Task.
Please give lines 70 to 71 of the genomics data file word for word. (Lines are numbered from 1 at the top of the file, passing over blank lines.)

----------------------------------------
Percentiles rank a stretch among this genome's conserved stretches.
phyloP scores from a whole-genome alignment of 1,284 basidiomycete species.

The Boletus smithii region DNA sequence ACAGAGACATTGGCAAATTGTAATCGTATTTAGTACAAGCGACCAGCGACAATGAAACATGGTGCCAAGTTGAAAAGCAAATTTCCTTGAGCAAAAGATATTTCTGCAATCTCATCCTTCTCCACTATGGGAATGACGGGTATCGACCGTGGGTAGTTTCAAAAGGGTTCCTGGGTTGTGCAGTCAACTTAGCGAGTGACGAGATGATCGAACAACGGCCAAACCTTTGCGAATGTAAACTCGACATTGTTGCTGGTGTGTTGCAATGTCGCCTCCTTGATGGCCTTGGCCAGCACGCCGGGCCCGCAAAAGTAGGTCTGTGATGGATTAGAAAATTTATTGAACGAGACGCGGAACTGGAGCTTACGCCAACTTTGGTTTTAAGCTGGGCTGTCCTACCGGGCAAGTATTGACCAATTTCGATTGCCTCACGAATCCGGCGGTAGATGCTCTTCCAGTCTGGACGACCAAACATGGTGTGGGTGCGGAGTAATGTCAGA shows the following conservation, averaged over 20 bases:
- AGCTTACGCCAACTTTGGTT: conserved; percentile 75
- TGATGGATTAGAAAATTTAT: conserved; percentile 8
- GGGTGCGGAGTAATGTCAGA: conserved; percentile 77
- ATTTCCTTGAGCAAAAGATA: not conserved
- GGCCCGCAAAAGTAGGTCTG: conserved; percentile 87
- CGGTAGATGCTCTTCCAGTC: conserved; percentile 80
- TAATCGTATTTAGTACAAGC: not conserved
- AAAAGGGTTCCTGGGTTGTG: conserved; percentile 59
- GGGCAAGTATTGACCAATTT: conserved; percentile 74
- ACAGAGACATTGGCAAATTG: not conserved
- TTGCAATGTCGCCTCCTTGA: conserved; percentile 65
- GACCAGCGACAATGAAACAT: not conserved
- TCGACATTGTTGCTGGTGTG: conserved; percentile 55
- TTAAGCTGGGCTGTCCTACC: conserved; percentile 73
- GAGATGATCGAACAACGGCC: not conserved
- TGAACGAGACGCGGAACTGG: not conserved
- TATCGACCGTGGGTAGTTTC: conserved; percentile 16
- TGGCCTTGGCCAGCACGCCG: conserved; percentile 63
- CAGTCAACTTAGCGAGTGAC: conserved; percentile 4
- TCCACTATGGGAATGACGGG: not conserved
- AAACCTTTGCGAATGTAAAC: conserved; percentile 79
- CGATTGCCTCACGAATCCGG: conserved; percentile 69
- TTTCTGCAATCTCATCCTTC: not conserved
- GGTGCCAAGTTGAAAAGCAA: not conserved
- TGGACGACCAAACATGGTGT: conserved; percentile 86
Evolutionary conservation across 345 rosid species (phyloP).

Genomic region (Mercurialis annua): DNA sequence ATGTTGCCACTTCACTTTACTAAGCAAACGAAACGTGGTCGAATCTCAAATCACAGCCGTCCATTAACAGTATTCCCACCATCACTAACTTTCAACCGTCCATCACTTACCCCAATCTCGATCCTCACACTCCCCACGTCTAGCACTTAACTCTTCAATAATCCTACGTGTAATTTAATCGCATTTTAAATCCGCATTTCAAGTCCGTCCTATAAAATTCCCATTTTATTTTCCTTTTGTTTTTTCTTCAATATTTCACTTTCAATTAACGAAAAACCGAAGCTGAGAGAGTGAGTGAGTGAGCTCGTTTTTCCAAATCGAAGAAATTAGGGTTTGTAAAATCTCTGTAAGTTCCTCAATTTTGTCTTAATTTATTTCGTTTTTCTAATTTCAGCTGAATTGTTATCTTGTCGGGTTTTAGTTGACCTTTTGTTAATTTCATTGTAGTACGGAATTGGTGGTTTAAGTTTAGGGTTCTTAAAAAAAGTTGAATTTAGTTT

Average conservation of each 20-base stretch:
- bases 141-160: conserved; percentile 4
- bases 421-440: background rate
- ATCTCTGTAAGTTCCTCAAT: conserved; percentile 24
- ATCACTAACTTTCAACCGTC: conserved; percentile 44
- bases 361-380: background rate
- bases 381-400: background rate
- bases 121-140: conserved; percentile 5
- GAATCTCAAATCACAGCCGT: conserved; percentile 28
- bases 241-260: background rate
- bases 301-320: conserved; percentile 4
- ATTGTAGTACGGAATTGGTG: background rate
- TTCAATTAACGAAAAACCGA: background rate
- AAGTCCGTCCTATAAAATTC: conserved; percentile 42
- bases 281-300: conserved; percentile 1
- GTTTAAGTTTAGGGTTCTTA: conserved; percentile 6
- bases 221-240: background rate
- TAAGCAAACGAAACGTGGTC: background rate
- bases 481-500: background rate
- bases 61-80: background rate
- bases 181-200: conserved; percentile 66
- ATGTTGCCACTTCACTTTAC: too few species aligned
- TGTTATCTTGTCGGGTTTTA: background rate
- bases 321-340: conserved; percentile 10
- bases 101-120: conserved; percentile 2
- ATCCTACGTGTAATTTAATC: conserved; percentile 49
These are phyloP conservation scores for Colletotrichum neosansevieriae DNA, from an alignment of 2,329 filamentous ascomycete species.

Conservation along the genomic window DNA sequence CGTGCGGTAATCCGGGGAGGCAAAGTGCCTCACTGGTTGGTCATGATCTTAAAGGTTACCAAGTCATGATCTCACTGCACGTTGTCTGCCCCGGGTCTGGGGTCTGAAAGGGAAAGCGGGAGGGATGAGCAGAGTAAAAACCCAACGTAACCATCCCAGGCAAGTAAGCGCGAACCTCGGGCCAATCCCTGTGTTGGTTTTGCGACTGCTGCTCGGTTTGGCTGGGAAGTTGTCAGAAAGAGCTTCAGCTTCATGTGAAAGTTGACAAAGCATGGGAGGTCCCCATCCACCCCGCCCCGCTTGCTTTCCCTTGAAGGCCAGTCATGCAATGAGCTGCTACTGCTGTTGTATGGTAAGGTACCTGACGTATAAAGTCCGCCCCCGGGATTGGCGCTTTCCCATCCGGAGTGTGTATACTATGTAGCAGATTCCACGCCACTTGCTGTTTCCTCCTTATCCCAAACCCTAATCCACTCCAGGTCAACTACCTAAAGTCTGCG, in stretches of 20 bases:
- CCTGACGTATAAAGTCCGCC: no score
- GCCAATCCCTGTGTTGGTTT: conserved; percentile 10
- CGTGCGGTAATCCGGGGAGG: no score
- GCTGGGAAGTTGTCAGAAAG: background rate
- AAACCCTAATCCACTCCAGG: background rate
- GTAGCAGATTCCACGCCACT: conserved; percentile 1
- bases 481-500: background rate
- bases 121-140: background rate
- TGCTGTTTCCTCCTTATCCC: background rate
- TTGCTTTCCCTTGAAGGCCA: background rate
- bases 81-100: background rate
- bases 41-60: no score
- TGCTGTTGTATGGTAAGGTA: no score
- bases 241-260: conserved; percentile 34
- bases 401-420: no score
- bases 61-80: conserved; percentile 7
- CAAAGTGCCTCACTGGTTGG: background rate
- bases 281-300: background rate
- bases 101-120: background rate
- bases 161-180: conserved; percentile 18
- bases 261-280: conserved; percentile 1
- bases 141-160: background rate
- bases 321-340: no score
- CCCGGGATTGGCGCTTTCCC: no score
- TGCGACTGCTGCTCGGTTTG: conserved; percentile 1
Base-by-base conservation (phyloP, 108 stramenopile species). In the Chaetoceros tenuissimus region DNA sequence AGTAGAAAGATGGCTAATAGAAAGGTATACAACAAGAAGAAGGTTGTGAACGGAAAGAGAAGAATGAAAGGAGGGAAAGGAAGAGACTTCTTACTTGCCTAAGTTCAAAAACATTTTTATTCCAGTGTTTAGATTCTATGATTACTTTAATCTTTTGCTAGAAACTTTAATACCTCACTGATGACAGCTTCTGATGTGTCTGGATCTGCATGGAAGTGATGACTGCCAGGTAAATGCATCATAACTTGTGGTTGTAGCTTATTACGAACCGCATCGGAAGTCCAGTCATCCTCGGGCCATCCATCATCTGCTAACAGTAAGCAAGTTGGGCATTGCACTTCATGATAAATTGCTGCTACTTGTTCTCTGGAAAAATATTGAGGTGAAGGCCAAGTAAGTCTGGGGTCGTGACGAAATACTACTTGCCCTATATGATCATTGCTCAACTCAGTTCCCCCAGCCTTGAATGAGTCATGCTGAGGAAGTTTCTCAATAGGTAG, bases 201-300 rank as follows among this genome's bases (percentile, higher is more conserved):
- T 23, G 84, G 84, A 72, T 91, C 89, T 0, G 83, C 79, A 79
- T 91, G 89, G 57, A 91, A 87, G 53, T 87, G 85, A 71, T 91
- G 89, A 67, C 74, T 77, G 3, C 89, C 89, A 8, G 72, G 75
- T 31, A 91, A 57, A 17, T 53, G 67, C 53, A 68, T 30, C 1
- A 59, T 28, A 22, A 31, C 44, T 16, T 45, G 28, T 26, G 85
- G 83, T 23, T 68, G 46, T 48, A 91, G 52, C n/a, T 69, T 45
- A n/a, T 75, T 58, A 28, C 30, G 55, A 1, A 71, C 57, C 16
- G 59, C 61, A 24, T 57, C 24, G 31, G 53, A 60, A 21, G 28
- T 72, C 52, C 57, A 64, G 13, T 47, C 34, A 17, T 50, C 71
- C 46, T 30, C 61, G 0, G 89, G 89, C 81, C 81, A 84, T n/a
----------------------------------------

- bases 41-60: no score
- TGCTGTTGTATGGTAAGGTA: no score